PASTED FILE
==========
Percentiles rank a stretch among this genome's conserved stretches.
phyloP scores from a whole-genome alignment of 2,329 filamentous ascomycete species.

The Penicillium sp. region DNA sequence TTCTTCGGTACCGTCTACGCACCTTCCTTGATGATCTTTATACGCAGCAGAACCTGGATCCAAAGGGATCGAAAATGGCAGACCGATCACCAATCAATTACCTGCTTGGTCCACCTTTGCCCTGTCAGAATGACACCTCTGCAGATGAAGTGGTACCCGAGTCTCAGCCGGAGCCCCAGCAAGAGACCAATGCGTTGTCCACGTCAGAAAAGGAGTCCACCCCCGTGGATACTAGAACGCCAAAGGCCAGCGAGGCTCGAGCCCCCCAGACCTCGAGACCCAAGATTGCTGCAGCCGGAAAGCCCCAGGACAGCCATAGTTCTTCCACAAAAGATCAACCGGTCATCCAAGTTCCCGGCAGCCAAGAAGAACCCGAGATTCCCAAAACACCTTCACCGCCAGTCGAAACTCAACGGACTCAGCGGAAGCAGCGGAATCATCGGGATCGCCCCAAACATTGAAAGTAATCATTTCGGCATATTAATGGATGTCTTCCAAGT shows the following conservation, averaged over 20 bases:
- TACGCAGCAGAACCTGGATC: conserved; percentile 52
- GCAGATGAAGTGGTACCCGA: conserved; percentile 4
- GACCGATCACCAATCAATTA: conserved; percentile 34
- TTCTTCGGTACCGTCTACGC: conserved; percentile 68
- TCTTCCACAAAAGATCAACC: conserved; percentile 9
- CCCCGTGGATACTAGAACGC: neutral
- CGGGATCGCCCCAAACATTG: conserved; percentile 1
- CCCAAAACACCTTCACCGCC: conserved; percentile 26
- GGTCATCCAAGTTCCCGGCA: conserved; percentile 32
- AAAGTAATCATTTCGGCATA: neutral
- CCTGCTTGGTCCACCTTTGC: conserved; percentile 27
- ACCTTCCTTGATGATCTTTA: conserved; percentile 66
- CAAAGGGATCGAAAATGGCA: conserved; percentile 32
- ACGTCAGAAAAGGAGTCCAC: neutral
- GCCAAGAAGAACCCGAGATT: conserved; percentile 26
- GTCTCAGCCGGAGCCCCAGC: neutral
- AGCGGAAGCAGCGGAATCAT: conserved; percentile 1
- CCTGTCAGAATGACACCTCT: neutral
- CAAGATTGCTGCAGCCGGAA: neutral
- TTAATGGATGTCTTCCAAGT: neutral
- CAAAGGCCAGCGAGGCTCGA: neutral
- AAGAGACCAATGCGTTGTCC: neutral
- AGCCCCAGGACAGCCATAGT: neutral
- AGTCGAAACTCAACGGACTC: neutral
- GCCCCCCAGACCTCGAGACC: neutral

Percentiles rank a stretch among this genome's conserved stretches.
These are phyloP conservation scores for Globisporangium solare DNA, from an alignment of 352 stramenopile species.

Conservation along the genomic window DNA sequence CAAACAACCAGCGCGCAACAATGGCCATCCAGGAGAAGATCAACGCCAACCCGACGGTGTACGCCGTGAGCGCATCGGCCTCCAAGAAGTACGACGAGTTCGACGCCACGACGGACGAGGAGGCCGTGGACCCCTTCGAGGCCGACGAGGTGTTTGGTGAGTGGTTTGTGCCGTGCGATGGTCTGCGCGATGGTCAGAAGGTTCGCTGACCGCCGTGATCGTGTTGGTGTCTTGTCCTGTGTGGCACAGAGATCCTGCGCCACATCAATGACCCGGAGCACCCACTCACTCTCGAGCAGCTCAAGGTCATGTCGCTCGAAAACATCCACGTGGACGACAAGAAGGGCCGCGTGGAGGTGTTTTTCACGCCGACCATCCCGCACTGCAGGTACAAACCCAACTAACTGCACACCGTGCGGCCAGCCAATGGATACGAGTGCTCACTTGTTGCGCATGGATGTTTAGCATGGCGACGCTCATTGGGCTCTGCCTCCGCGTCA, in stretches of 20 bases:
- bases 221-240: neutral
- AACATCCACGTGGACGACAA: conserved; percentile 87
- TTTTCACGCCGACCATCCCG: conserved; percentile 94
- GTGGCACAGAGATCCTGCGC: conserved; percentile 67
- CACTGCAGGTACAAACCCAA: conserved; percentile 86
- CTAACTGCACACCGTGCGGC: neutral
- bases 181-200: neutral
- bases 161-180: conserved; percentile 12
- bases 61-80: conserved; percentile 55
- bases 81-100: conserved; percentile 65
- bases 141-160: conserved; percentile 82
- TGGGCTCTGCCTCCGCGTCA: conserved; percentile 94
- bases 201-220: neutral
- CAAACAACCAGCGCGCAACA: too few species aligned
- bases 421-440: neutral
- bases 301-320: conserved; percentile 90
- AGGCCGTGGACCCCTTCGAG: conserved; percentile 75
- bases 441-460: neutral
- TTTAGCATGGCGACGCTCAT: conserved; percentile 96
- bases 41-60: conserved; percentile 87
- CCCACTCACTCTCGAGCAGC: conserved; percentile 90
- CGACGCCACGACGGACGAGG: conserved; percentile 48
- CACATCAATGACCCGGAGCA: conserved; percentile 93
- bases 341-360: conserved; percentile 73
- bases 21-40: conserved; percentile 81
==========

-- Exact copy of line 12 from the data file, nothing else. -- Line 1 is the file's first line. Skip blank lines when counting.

- GGTCATCCAAGTTCCCGGCA: conserved; percentile 32